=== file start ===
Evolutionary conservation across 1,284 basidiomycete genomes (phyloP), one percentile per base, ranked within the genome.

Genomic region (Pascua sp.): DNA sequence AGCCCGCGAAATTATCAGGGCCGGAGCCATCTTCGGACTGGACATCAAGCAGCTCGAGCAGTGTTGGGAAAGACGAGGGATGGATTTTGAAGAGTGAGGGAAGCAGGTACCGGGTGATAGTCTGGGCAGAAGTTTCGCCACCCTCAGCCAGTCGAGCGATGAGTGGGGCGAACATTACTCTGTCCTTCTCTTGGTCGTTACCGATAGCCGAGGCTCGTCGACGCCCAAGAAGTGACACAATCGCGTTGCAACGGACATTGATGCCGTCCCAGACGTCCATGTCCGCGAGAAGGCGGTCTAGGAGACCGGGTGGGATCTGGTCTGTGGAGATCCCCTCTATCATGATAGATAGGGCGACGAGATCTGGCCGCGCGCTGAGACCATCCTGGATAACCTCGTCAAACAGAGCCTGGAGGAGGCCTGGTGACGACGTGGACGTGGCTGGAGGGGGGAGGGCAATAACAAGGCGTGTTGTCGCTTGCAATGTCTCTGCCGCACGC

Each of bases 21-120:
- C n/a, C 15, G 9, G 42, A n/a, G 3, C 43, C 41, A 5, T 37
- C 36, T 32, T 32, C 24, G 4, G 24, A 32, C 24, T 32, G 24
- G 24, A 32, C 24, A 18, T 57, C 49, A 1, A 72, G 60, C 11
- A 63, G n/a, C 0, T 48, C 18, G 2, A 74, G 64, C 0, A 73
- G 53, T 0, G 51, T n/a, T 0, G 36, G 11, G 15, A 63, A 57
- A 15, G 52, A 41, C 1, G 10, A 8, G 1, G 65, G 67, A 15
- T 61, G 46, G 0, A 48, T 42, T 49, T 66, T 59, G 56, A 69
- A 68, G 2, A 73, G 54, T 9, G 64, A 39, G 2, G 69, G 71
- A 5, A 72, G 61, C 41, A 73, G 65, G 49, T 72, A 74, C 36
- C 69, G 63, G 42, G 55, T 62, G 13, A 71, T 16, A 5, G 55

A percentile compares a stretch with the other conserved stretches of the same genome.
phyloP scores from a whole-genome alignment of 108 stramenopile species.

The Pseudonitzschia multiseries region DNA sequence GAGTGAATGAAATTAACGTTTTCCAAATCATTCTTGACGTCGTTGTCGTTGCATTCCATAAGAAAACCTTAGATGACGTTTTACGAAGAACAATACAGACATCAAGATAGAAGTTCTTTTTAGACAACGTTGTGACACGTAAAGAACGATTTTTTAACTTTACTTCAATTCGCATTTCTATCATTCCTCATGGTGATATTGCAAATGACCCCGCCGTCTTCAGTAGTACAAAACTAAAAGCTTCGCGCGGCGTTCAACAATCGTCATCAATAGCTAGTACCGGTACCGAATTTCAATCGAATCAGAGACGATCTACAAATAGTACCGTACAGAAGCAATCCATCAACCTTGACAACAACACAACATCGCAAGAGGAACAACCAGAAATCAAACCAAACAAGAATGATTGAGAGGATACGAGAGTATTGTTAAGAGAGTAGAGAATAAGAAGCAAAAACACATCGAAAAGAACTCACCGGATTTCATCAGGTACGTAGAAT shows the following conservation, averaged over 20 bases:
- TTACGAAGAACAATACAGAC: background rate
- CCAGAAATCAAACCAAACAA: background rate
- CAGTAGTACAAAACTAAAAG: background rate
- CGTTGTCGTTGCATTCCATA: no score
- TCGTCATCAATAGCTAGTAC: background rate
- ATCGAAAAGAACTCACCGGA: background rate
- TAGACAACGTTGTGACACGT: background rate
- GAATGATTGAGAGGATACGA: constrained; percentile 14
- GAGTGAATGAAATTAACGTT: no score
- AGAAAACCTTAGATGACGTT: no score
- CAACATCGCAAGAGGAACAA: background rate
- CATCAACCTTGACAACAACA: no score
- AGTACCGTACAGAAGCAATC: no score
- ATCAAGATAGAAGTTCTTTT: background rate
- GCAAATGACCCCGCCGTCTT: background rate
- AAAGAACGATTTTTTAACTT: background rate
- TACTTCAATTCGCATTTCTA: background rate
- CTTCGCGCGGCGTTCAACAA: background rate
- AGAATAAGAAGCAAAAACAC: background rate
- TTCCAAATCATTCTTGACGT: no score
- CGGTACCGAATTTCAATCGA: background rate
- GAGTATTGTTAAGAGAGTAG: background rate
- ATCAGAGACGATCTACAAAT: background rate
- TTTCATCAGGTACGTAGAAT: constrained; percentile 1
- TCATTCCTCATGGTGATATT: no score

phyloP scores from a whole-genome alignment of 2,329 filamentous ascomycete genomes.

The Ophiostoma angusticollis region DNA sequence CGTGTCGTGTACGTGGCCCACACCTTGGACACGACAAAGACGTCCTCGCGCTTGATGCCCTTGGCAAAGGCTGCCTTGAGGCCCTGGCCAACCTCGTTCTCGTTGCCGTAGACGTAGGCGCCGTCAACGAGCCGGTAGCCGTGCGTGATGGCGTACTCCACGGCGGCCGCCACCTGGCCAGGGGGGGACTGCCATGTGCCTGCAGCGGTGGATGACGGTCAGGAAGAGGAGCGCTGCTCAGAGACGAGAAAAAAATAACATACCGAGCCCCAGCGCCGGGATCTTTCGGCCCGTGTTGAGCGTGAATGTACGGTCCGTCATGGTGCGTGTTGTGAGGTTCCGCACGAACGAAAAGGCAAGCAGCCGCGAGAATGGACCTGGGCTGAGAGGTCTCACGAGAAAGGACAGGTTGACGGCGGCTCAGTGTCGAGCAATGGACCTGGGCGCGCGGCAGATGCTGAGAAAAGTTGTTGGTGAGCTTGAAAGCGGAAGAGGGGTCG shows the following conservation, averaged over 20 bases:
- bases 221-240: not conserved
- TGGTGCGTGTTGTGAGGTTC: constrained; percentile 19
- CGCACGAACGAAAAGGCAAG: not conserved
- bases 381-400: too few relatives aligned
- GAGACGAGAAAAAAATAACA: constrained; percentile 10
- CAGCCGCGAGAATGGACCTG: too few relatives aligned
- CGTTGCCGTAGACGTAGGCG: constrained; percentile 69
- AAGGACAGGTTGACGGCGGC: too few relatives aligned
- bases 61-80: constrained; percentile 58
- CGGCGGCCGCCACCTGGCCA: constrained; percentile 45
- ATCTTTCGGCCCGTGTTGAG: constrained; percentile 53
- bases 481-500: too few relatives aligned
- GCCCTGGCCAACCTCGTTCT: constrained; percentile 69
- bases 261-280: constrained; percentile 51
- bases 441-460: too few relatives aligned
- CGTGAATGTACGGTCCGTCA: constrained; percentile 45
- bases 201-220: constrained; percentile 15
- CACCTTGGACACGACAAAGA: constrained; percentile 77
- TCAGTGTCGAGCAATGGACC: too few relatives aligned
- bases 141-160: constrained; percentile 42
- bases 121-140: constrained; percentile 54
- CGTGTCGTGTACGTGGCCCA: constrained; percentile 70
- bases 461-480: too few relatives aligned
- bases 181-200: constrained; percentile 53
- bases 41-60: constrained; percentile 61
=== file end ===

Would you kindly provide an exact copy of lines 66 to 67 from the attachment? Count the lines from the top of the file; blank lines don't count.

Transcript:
- bases 461-480: too few relatives aligned
- bases 181-200: constrained; percentile 53